59,000

Business Retention Program

25,000

24,591

Small Business Development Center (Chamber contract)

261,000

261,000

$2,798,000

$2,703,519

TOTAL EXPENSES

27


Investors 2009-2014 Public Sector

City of Richmond County of Chesterfield County of Hanover County of Henrico

Private Sector

Alfa Laval, Inc. Altria Group, Inc. Anthem Blue Cross Blue Shield Bank of America Baskervill BB&T Capital Markets BB&T Insurance Services BB&T Scott & Stringfellow BCWH Architects Blackwood Development Company, Inc. Bon Secours Health System Branch Banking and Trust Company (BB&T) Brandywine Realty Trust The Brink’s Company Capital One Financial Corporation Capstone Contracting Company

28

CapTech Ventures, Inc. CarMax CCA Industries, Inc. Centerpointe Associates Cherry Bekaert LLP Chmura Economics & Analytics Christian & Barton, LLP Cobb Technologies The Collegiate School Colliers International ColonialWebb Contractors Columbia Gas of Virginia, Inc. Community College Workforce Alliance Control Dynamics Inc. Creative Davenport & Company, LLC Ditch Witch of Virginia Dominion Realty Partners Dominion Resources E.A. Holsten, Inc. Ernst & Young LLP First Capital Bank The Flores Shop Froehling & Robertson, Inc.

Genworth Financial Gresham, Smith and Partners Gumenick Properties Alexander Hamilton, IV Have Site Will Travel HCA Highwoods Properties Hirschler Fleischer HKS Architects Hodges Digital Strategies W. Barry Hofheimer Hourigan Construction Hunton & Williams LLP The Jefferson Hotel Jewett Automation, Inc. Jewett Machine Manufacturing Co., Inc. John Tyler Community College Joyner Fine Properties J. Sargeant Reynolds Community College KBS Inc. Keiter Kjellstrom & Lee, Inc. Korman Signs KPMG LLP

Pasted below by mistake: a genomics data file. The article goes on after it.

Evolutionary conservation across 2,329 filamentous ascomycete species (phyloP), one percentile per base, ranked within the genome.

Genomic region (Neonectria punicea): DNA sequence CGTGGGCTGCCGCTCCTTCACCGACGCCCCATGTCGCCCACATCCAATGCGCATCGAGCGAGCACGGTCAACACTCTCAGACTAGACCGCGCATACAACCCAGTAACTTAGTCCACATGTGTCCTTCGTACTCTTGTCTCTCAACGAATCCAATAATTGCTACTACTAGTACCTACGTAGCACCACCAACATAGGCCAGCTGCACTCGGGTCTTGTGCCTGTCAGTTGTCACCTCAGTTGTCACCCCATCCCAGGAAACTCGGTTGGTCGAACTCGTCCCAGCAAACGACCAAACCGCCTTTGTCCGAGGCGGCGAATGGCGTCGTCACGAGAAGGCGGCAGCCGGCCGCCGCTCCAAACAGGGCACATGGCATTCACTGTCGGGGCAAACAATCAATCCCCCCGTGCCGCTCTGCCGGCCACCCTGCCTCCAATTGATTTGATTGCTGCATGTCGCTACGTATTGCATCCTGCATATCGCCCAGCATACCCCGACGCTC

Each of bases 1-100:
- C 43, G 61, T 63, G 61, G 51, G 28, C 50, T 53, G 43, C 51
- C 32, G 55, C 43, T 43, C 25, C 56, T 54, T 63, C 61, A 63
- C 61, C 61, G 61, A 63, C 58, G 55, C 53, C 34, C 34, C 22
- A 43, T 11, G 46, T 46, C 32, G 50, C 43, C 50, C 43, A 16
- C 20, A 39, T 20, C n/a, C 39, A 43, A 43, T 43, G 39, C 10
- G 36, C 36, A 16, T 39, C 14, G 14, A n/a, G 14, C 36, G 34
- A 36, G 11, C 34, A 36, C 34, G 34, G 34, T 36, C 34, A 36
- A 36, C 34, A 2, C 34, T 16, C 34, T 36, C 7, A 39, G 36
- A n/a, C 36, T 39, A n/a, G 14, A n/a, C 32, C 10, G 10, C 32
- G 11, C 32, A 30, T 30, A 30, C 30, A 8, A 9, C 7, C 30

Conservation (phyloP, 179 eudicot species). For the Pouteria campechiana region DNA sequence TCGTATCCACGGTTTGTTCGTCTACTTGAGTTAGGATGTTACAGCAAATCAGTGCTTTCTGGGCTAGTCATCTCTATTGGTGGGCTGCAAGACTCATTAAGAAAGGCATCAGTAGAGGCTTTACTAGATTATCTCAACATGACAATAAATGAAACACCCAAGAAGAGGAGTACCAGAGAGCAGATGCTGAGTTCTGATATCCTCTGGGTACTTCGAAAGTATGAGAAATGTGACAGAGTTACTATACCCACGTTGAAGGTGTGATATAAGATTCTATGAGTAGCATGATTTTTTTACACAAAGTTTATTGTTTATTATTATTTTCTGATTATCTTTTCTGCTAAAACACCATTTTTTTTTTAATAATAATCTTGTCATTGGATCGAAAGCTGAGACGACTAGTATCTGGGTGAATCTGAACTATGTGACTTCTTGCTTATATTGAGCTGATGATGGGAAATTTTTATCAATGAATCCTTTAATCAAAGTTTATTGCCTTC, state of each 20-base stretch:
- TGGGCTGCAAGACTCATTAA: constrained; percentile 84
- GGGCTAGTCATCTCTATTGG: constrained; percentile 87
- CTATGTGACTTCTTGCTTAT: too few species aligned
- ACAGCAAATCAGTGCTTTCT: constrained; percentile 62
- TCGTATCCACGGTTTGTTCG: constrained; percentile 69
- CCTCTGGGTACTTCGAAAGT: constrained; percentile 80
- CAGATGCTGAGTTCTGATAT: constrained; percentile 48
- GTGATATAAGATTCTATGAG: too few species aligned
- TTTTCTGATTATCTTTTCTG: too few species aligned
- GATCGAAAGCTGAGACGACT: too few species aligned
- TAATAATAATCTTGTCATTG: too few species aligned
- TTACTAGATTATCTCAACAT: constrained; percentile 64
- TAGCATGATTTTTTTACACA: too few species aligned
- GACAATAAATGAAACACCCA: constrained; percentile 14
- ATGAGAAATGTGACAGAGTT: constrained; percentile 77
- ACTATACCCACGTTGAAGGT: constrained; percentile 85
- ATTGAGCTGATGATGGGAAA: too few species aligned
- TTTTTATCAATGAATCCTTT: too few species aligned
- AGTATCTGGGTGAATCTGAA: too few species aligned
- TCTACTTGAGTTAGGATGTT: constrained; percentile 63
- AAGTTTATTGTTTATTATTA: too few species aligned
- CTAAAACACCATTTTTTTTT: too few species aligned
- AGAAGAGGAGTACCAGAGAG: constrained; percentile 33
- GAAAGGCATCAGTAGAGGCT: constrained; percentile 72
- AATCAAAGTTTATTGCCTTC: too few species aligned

Kraft Foods, Inc. / Mondelez Lamar Advertising LandAmerica Charitable Fund of the Community Foundation Long & Foster LeClairRyan Luck Companies M&T Bank Markel Corporation The Martin Agency McCandlish Holton PC McGuireWoods LLP McKesson Medical-Surgical, Inc. McKinney and Company Media General, Inc. M.H. West & Co., Inc. Mitchell Wiggins & Company, LLP Morton’s, The Steakhouse Mutual Assurance Society of Virginia MWV NewMarket Corporation Nursefinders, Inc. Odell Owens & Minor, Inc. PadillaCRT Patient First Corporation PwC (PriceWaterhouseCoopers LLP) Prudential Slater James River Realtors

Rainbow Station, Inc. Richmond Association of REALTORS The Richmond Times-Dispatch Rick Whittington Consulting LLC RSM McGladrey Rutherfoord Sands Anderson PC Sheetz S.L. Nusbaum Realty Company Staffmark St. Catherine’s School St. Christopher’s School Stefanini SunTrust Bank SuperValu Swedish Match North America, Inc. Thalhimer/Cushman & Wakefield Alliance Thompson McMullan, PC Titan Group TLA, Inc. Troutman Sanders LLP Ukrop’s Homestyle Foods Union First Market Bank Universal Leaf Tobacco Co., Inc. University of Richmond Verizon Communications Village Bank Virginia Air Distributors

Virginia Commonwealth University & VCU Health System Virginia Credit Union, Inc. Thomas J.Vozenilek Warren Whitney Wells Fargo Advisors Wells Fargo, N.A. Westin Hotels The Whitlock Group Williams Mullen W.M. Jordan Company

29


901 East Byrd Street | Suite 801 | Richmond,Virginia, 23219-4070 Tel. 804.643.3227 Toll Free 800.229.6332 Fax. 804.343.7167

Oct. 2013

please recycle

Annual Report 2012-2013  

The 2012-2013 Annual Report gives detailed information regarding the Partnership's programs and goals.

Read more
Read more
Similar to
Popular now
Just for you